BTW: The two testcases there don't have a pass condition, so I don't know what's expected.

The interesting detail here is when the cell/table has auto height (which the spec doesn't cover). In that case it doesn't really make a lot of sense to resolve a percentage height block with overflow scroll/auto to 0. Or does it?

<!DOCTYPE html>
<p>There should be a green square below.</p>
<div style="display:table;">
  <div style="overflow:auto; height:100%; background:green;">
    <div style="width:100px; height:100px;"></div>
  </div>
</div>

@FremyCompany 's comment above, though, regarding an old F2F recommendation, seems to match exactly what Blink (the old engine) (and presumably WebKit) does (and my test should pass). Are we waiting for the spec to be edited?

@FremyCompany

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commented May 21, 2019

@mstensho My understanding is that this case is covered by CSS 2, because in that specific case the computed value of the height on the div will be auto and not 100%.

<percentage>
 - Specifies a percentage height. 
 - The percentage is calculated with respect to 
       the height of the generated box's containing block. 
 - If the height of the containing block is not specified explicitly (i.e., it depends on content height), 
       and this element is not absolutely positioned, 
       the value computes to 'auto'. 

~ https://drafts.csswg.org/css2/visudet.html#the-height-property

I can add a note referring to this in the spec if that would make things clearer.

@mstensho

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commented May 21, 2019

@FremyCompany I think that would be helpful. Tables are quirky. It's not that obvious that a percentage-height child of an auto-height cell should NOT resolve to auto just because the table has a fixed height, for instance.

@FremyCompany

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commented May 21, 2019

@mstensho I mean, technically the spec already covers this in the section just above, but I agree that it wouldn't hurt bringing this to attention right next to the relevant text:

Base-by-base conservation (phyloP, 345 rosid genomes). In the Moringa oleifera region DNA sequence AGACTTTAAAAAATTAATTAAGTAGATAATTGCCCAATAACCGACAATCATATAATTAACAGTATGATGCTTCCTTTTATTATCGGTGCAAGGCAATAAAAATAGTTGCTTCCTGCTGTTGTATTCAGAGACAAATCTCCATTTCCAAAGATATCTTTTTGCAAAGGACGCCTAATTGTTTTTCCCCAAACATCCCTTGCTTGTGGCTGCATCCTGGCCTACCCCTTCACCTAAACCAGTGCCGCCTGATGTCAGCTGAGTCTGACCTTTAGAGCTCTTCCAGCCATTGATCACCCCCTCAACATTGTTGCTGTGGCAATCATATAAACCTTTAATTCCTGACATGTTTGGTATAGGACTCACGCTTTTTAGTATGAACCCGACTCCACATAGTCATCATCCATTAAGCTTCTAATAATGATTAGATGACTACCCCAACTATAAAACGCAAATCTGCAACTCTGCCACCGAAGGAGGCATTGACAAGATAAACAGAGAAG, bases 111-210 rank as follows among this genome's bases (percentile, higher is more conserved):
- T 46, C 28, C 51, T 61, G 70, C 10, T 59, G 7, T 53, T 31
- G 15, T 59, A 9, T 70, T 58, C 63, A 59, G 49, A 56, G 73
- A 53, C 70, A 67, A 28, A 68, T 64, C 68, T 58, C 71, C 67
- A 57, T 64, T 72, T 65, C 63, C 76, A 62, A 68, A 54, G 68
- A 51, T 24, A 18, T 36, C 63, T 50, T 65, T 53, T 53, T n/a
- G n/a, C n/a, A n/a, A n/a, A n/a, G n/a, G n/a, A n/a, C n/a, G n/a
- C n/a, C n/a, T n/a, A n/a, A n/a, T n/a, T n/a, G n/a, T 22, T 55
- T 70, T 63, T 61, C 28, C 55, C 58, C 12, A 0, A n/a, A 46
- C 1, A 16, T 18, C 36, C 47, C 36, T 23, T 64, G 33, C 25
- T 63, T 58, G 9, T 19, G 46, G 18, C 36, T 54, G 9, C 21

It is appropriate to resolve percentage heights on direct children of a table-cell if the cell is considered to have its height specified explicitly or the child is absolutely positioned, see CSS 2.

For compat reasons, it is further clarified that a cell is considered to have its height specified explicitly if the computed height of the cell is a length, or if the computed height of its table-root ancestor is a length or percentage, regardless of whether that percentage does behave as auto or not.

~ https://drafts.csswg.org/css-tables-3/#computing-the-table-height

I will make the clarification, as well as another one still in the queue, and ask for a new publication at next F2F just so the TR version also gets the updates.

@mstensho

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commented May 21, 2019

Sounds good. Thanks!

@FremyCompany

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commented May 21, 2019

Ok, I performed some content reordering and restructuring around that section. Here's how things look like now:

I added a link in the section you quoted:

image

which links to:

image

which is now its own section rather than an advisement in another section.

@mstensho
Does that sound good to you?

@mstensho

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commented May 21, 2019

@FremyCompany Looks good to me. Thank you.